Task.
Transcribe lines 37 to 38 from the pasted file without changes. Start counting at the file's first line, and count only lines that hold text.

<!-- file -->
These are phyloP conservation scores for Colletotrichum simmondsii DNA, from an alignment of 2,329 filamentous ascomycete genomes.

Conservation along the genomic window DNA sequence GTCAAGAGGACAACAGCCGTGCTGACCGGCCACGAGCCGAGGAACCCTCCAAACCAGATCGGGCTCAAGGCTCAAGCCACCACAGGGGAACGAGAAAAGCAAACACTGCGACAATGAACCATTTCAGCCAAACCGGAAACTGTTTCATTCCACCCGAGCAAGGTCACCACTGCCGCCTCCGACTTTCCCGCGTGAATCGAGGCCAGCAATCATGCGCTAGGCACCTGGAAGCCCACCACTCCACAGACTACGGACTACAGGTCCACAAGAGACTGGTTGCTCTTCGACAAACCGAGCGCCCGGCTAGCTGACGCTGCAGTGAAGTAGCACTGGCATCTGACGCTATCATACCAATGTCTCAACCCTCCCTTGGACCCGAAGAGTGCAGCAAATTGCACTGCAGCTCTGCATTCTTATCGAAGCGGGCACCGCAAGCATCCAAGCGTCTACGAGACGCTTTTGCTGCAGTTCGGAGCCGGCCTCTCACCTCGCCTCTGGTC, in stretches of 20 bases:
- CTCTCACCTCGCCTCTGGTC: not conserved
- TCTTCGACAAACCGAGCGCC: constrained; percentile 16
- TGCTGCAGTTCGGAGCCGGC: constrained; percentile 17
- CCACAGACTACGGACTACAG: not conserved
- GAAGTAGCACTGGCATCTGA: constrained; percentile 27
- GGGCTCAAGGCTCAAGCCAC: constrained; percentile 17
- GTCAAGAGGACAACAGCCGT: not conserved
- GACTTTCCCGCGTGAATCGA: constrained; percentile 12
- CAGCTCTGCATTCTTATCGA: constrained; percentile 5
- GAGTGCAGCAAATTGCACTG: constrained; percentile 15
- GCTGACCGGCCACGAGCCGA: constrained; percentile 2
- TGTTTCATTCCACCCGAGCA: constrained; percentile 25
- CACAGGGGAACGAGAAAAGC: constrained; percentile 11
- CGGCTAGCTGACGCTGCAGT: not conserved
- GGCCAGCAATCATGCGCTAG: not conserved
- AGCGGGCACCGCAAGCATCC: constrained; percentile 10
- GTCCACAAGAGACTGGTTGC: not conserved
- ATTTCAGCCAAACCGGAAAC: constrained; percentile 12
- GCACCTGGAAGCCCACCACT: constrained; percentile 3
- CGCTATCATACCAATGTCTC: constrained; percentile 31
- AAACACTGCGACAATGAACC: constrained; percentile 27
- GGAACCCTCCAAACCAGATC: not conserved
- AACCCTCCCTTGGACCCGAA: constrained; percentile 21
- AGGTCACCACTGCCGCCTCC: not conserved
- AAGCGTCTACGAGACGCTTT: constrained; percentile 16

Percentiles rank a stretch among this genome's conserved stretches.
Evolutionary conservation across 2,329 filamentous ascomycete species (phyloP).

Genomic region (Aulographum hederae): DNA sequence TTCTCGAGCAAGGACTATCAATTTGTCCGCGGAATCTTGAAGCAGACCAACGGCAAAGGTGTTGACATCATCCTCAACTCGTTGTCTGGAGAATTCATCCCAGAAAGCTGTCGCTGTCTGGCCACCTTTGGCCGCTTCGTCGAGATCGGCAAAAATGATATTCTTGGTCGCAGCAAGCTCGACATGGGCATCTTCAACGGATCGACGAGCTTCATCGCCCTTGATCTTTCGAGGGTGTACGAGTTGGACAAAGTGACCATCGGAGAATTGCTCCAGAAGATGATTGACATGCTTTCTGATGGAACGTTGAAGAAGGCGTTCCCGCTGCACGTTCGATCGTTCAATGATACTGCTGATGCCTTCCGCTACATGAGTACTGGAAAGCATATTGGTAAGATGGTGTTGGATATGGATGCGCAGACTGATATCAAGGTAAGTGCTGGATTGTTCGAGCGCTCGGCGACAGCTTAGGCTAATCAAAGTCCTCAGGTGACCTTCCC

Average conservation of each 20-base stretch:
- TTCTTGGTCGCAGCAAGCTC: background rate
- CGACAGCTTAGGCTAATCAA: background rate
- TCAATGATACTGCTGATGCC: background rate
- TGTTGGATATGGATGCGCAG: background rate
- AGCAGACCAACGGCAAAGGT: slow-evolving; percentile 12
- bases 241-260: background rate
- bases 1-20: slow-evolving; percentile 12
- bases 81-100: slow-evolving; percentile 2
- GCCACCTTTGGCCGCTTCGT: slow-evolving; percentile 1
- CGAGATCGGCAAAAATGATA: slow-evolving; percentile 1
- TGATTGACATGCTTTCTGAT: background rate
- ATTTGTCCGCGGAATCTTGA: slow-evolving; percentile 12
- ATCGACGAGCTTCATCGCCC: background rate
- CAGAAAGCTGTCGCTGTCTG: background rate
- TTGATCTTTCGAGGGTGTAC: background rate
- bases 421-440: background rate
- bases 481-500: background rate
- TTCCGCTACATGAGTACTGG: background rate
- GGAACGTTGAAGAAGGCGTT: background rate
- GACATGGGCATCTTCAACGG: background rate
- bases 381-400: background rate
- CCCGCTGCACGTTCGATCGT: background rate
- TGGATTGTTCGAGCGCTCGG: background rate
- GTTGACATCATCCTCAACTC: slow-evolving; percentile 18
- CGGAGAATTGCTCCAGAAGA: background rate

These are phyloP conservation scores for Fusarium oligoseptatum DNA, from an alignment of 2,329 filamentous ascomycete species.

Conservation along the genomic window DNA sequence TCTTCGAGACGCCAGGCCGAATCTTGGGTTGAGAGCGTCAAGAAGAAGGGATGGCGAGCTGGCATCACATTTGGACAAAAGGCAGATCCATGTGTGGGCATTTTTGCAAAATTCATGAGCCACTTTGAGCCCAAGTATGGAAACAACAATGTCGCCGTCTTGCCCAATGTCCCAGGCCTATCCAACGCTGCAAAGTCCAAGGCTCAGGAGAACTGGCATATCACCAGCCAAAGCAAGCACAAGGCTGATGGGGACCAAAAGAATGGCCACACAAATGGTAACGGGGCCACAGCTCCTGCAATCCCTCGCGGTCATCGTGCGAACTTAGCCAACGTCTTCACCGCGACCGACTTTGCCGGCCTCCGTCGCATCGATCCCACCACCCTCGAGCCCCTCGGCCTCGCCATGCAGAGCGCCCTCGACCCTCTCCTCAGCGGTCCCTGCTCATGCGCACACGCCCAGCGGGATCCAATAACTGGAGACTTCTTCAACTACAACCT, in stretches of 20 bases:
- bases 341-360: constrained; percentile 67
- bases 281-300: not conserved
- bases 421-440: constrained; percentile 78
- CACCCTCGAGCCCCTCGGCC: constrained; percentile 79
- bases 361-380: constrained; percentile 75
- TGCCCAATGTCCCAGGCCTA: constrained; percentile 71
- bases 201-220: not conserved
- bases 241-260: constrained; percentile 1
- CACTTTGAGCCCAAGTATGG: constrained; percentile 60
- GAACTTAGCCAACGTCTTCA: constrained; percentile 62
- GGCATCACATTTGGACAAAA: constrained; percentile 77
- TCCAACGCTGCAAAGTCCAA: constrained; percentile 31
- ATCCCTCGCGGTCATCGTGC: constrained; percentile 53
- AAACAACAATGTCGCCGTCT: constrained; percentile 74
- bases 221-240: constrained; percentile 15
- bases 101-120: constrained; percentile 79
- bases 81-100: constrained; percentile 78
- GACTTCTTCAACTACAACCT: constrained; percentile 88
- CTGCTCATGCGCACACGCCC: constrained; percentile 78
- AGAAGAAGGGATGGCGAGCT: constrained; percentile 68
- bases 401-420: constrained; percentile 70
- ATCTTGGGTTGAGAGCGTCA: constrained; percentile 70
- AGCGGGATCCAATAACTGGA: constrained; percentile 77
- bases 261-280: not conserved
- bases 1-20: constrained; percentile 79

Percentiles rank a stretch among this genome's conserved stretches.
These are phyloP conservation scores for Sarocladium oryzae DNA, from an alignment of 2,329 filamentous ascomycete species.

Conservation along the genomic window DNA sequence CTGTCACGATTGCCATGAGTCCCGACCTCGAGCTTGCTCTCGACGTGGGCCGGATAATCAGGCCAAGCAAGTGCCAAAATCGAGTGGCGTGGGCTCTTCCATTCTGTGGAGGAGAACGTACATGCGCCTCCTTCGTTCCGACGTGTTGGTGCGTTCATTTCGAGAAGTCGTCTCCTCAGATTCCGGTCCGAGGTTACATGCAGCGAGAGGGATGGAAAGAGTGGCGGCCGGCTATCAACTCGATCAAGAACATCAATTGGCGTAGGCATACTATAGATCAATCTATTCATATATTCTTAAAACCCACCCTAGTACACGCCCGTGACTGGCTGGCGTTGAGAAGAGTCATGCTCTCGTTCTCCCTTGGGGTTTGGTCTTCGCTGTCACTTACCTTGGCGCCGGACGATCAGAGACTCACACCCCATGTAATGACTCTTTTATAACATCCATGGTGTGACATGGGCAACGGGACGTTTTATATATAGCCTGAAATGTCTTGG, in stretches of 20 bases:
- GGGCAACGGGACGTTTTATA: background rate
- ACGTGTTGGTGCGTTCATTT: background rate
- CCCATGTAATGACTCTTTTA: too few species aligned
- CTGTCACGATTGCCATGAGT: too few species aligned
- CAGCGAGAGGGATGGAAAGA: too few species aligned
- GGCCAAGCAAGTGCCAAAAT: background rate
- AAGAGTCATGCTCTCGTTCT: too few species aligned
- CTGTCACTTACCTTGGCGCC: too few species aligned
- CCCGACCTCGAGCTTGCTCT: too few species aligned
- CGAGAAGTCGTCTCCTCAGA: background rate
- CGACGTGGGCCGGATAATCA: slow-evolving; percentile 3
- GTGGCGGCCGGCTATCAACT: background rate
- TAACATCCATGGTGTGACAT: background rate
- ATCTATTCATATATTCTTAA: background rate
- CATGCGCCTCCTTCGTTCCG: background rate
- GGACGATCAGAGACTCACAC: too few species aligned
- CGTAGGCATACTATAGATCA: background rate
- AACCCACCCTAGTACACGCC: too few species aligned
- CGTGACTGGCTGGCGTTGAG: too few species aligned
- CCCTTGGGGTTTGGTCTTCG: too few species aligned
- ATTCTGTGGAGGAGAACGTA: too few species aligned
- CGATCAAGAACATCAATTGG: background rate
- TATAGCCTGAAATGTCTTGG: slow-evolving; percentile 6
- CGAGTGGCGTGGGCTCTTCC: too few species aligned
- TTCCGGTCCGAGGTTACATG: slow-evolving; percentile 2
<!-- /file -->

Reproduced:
- bases 241-260: background rate
- bases 1-20: slow-evolving; percentile 12